Lawrence University’s study abroad program in Dakar, Senegal—part of the school’s Francophone Seminar—is returning this spring in a big way.

Ten Lawrence students are expected to depart for Senegal on March 28, one year after the program was put on pause amid COVID-19 pandemic protocols. It’s one of the largest Lawrence groups to ever take part in the program in the West African country.

“I really think there’s more awareness about global issues,” Dominica Chang, the Margaret Banta Humleker Professor of French Cultural Studies and an associate professor of French, said of the uptick in interest. “I think the past few years have opened students’ eyes to the fact that they should be aware of things outside of America and outside of Europe.”

The 10 students are senior Kylie Zajdel, juniors Claire Chamberlin and Misha Mikhalev, and sophomores Melissa Ndabarasa, Mackenzie Petty, Lauren Chamberlain, Athea Foster, Emily Dorr, Matthew Rynkiewicz, and Marelis Alvarez.

Dominica Chang leads a conversation on Zoom with nine of the students who will be going to Senegal.
Dominica Chang has been meeting weekly on Zoom with students in preparation for the 10 weeks in Senegal.

Learn more about the Francophone Seminar in Dakar, Senegal

Accompanied by Chang, the students will stay with host families and study at the Baobab Center while being immersed in local customs and languages and working on independent study projects over the course of 10 weeks. They’ll return to campus in early June.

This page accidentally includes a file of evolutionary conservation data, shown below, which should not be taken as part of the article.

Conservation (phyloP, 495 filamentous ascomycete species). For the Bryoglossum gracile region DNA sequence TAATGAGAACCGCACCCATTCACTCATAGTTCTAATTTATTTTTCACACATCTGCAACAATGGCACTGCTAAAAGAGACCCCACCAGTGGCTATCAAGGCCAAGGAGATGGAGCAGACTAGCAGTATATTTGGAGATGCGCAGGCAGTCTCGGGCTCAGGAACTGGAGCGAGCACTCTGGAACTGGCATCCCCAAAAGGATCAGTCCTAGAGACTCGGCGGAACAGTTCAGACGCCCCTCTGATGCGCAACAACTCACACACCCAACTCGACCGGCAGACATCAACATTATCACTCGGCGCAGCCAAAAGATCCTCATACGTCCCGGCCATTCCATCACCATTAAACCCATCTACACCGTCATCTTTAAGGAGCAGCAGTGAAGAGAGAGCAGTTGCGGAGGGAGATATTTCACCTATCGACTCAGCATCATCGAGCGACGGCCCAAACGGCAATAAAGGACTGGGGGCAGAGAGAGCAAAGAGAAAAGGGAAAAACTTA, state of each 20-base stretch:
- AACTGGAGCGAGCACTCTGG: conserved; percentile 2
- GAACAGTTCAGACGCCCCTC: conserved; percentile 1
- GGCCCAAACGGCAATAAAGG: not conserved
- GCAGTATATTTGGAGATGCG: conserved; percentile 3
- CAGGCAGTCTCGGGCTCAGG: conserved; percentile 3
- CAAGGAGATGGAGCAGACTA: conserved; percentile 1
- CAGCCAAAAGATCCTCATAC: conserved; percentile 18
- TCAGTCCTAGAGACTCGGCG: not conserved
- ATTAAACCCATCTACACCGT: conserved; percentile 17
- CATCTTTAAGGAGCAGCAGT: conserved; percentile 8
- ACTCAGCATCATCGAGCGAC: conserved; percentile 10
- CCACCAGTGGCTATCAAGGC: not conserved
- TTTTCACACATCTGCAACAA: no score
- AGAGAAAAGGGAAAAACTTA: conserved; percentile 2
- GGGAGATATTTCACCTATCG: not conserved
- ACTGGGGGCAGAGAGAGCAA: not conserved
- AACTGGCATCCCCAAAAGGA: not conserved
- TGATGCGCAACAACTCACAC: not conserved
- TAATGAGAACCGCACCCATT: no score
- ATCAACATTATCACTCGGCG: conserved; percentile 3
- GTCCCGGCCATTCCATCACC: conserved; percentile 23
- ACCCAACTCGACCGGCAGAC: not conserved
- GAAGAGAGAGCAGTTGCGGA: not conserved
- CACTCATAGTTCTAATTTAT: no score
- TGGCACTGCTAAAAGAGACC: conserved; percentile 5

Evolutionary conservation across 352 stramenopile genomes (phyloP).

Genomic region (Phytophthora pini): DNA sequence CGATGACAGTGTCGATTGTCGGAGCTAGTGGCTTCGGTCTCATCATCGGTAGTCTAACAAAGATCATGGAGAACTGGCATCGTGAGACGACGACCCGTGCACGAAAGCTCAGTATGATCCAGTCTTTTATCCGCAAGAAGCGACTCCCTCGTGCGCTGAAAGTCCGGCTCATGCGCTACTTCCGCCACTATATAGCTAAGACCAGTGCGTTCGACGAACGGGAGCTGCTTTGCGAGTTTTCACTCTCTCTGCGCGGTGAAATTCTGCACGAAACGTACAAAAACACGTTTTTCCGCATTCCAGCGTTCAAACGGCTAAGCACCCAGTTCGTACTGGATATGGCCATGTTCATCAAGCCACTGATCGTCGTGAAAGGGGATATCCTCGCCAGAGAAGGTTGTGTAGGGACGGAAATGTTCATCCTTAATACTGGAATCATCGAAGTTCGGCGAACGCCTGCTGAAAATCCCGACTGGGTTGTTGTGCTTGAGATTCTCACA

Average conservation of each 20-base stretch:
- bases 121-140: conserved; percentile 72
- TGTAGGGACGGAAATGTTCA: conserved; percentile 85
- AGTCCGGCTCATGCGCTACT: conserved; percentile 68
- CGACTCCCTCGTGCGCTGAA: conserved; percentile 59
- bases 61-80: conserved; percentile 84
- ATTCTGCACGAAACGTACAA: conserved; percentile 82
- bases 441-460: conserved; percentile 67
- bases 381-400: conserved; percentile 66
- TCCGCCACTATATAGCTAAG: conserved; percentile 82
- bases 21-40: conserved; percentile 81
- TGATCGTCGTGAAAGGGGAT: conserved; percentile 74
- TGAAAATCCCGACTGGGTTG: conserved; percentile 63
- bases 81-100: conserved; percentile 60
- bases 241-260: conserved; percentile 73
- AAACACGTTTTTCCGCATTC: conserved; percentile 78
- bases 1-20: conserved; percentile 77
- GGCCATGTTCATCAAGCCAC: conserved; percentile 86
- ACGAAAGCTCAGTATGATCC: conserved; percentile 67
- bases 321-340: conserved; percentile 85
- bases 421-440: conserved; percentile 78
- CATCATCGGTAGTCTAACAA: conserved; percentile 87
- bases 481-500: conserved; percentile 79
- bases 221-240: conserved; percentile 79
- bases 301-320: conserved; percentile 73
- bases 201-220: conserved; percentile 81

Some of the students are French majors, but not all. Many are double majors, with French paired with global studies, biology, music, geosciences, and government, among others.

Participating students need to have completed French 202, just two terms beyond Lawrence’s language requirement, but otherwise the program is open to all, Chang said. They’ll speak French and Wolof languages while living, studying, and working in Senegal.

“They’ll be in a completely different space,” Chang said. “Mentally, culturally, linguistically, they’ll be pushed out of their comfort zone. It seems like students are more willing to do that now.”

Four students were part of the Senegal trip in 2019. It’s a program that is on the docket every two years. But COVID interrupted last year’s plans, pushing it back to this spring.

The four students on the 2019 trip—Greta Wilkening ’21, Bronwyn Earthman ’21, Miriam Thew Forrester ’20, and Tamima Tabishat ’20—came back from Senegal so enthusiastic that they launched into an independent study project with Chang to continue their studies in the Wolof language. That sort of enthusiasm gets around, and partly explains this year’s numbers, Chang said.

“The last group went out and showed that you don’t have to be a French major,” Chang said. “You can be an environmental studies specialist and you can come back and say I navigated this, I wrote a paper and did a presentation, and I did weekly service-learning internships, all at the Ministry of the Environment. We had a biology student who did work in traditional medicine while there. It’s open to all disciplines.”

Chang and the students have been keeping an eye on COVID numbers, not only here but in Senegal as well. They knew if the situation took a turn for the worse, the travel plans could be halted. As of now, all is promising, Chang said.

“As we’ve followed the COVID numbers in Senegal, they’ve been doing very well,” she said. “They’ve been handling the pandemic well. Their numbers have always been much lower than here in Wisconsin.”

And after two years in the pandemic, Spring Term couldn’t come soon enough, Chang said.

“They’re going to have this new world opened to them,” she said of the 10 students. “And it’s going to help Senegal, too. They also have struggled. They’ve been closed down and are finally starting to open up to the world. Our friends are waiting for us there.”